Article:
The first scripture for Sunday Mass that the Church proclaims to us this year during Lent will all present the great covenants of the Old Testament.
A covenant is perhaps best understood as meaning a relationship. Throughout the history of the Israelites, God established himself in particular kinds of relationships with his chosen people. These relationships that God and the Israelites enter into can be likened to a kind of marriage, in which promises are exchanged and oaths are taken. The relationship is expressed in the Scriptures as the ultimate concern of God and the Israelites. For the Israelites, the covenant, that is their relationship with God, becomes the central focus of their cultural existence, in the manner that a marriage, that is, that relationship of the husband and wife becomes the central concern of the spouse’s lives.
The Church is a new kind of Israel (constituted by Christ to be as such). Through baptism we are given a relationship with God in Christ and this relationship (covenant) is ratified in the sacrifice that the Church calls the Eucharist. Yes, as a Catholic you have, and are in, a deeply personal relationship with Jesus Christ. This deeply personal relationship with Jesus Christ happens, not just in your minds or your emotions, but in the Sacraments of the Church. In fact, participating in the Sacraments of the Church is the living source of your relationship with Jesus Christ.
Sacraments are not just cultural events or time honored ethnic traditions. Sacraments were not invented by the Church as a way of remembering the accomplishments of the Lord Jesus. Sacraments are an encounter with the divine life and presence of the Lord Jesus. The Sacraments are expressions of Christ’s relationship (his covenant) with us and our relationship (covenant) with him.
Last Sunday, we heard about God’s covenant, that is, his relationship with Noah and his descendants.
This Sunday we hear about God’s covenant, that is, his relationship with Abraham and his descendants.
If you were listening to our first scripture you could not help being perplexed and terrified. The scripture presented a horrific scene in which Abraham, the progenitor of the Israelites, is commanded by God to kill his own son, Isaac, as a human sacrifice.
Abraham complies with God’s command, and in doing so, demonstrates the depth of his commitment to his relationship with God.
Abraham’s faith in God, so absolute and terrifying, especially to many modern folks like ourselves, for whom religious faith can be about as demanding as a hobby, like bird watching or stamp collecting, a pleasant diversion that we take up and put away at our convenience.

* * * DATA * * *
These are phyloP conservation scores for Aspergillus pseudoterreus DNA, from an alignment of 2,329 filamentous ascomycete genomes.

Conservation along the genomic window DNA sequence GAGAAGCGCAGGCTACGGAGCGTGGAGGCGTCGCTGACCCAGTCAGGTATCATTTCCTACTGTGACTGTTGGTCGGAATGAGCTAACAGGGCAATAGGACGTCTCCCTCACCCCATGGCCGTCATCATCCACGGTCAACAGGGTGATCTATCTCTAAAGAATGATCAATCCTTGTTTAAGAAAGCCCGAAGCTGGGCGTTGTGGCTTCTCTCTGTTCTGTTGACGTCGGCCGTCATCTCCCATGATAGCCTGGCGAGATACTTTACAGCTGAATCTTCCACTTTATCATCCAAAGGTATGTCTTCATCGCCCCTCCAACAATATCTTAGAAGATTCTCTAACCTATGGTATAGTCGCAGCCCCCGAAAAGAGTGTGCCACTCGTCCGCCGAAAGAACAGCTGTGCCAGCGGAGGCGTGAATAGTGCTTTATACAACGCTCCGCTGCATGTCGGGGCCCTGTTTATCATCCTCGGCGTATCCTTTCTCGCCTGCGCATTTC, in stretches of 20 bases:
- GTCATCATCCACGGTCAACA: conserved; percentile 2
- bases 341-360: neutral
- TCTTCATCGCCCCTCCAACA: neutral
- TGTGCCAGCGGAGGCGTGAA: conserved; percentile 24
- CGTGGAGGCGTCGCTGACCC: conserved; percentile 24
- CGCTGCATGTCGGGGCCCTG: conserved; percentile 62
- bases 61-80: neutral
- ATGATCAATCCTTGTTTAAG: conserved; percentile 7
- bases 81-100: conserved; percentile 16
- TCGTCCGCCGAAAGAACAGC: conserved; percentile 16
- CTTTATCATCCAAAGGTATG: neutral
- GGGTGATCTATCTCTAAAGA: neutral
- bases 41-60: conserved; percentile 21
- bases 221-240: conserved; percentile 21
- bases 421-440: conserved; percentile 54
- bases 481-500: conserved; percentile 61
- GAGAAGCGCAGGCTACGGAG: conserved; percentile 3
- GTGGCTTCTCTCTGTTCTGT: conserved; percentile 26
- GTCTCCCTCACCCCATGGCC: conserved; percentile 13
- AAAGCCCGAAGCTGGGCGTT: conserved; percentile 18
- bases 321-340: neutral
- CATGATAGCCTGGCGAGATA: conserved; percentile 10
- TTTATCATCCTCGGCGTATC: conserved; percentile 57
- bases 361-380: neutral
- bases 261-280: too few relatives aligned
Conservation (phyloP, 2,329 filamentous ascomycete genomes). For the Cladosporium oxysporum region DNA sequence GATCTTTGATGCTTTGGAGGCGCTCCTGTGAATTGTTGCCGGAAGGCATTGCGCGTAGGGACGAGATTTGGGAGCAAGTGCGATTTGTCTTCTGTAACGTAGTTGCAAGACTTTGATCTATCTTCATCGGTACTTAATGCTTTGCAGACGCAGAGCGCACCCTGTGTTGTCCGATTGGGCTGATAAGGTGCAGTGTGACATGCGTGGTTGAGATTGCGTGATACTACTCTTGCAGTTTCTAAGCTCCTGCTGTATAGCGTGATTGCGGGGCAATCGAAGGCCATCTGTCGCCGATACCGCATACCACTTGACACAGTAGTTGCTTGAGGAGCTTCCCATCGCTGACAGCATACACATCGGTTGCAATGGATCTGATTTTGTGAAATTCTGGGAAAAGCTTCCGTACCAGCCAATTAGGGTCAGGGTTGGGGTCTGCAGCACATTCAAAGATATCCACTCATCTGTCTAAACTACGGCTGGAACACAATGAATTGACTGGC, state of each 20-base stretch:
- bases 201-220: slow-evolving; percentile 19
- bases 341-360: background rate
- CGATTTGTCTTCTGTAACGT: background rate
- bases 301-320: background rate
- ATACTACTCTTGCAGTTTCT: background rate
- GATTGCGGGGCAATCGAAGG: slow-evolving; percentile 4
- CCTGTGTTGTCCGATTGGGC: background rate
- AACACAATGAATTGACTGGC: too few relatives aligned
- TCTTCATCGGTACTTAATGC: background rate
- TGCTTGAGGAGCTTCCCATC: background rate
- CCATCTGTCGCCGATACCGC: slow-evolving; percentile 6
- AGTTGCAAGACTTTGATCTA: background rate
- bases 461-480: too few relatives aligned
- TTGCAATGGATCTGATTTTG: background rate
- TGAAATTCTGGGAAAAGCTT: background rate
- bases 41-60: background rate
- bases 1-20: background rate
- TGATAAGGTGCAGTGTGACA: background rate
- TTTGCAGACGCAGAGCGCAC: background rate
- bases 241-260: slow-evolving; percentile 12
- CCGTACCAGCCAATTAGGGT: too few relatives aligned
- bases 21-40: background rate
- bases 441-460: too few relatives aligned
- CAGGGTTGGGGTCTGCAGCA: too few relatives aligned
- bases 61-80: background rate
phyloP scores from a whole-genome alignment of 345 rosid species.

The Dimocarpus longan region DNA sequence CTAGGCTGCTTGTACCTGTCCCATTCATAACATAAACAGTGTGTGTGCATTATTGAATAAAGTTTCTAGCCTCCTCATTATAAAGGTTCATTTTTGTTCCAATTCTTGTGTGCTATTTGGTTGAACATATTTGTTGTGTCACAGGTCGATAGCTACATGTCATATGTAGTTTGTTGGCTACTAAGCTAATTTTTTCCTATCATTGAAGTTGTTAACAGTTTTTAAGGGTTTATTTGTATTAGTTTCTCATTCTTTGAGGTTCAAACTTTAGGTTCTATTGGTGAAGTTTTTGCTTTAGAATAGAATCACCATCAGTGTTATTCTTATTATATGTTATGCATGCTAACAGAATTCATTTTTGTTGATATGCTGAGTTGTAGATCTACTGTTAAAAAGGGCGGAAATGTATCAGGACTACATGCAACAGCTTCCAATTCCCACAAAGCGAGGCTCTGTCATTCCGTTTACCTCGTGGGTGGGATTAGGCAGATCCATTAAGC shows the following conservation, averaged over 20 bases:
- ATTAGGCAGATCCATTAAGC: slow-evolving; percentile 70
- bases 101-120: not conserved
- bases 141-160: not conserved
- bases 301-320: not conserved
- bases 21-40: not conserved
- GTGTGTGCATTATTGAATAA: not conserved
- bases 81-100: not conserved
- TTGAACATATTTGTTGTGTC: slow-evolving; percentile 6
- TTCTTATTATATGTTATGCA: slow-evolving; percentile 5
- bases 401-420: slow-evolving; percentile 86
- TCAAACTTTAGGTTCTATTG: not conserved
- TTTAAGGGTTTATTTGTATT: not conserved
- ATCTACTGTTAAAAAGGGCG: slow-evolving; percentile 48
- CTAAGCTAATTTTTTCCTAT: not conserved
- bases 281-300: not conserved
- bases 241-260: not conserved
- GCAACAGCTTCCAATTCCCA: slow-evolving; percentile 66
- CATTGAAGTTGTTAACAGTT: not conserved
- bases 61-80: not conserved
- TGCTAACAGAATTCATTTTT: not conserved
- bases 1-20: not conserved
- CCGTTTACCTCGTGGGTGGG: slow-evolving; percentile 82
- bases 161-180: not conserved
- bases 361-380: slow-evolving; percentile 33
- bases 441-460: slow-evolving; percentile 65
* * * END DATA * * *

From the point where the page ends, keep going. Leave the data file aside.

Not so for Abraham! It was the covenant, his relationship, with God that was his ultimate concern, a relationship that had no rival; a relationship that brought into proper order all the other relationships in his life.
The apparent ferocity of Abraham’s faith confounds many, but this tale of terror that we heard from the Scriptures shocks us so as to provoke us to seriously consider our own relationship with God. If God is not at the center of our lives, our ultimate concern, then who or what is? God in Christ reveals that he has made each and every one of us his priority- what priority does Christ have in our own lives?
Do we take seriously our relationship with God in Christ or do we make a mock of it by treating it like a hobby, a faith-based diversion?
While our first scripture insists that we come to terms with the state of our relationship with God, our second scripture, an excerpt from Saint Paul’s Letter to the Romans, insists that we comes to terms with the reality of God’s relationship to us in Jesus Christ.
The Apostle Paul presents to us that God has in Jesus Christ accomplished something extraordinary for us. What has God done?
God has, in Jesus Christ, experienced for himself suffering and death, and he did this so as to unite his divine life to us, so that when we experience suffering and death ourselves, his divine power will transform those experiences from bleak and meaningless ends to new kinds of beginnings. We cannot exempt ourselves from suffering. We have no power over death. Suffering should render life absurd. Death should render life meaningless. But God in Christ, through his own experience of suffering and death, has transformed both, making them routes of access to his divine life.